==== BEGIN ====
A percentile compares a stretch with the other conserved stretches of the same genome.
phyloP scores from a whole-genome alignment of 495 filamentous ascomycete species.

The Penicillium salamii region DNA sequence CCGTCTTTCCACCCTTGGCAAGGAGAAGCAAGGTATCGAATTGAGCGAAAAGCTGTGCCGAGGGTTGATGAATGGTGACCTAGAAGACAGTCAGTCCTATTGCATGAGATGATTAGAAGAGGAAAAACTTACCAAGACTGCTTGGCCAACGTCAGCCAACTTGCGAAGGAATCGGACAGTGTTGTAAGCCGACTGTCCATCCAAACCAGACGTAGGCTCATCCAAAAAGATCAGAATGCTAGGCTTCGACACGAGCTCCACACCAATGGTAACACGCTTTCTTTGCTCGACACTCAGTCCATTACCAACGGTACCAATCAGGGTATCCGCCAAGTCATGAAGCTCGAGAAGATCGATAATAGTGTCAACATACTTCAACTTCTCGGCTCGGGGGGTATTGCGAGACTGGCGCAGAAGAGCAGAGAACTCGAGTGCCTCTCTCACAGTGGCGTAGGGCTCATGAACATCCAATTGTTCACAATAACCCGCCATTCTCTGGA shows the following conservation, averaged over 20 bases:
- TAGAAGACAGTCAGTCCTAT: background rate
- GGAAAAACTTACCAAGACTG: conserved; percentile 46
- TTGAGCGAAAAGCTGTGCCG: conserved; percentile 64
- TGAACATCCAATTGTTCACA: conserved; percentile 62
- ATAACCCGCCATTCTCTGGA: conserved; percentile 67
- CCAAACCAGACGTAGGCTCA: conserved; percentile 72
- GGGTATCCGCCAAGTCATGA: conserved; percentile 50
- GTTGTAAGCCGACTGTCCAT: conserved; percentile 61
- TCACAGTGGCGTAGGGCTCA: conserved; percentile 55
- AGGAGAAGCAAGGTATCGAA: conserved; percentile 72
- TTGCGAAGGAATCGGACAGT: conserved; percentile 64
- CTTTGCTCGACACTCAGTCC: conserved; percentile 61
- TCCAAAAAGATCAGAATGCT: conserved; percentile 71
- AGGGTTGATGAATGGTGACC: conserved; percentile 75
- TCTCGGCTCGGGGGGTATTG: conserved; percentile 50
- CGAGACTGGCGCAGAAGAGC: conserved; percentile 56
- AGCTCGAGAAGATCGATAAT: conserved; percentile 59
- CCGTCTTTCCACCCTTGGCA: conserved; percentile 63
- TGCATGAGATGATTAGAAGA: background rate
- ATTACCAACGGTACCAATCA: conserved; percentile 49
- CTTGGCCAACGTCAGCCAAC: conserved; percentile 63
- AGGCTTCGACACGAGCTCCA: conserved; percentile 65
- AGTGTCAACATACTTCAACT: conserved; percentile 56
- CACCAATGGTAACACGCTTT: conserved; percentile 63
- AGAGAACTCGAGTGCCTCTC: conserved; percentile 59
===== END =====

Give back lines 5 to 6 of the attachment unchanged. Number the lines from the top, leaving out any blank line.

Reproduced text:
- GGAAAAACTTACCAAGACTG: conserved; percentile 46
- TTGAGCGAAAAGCTGTGCCG: conserved; percentile 64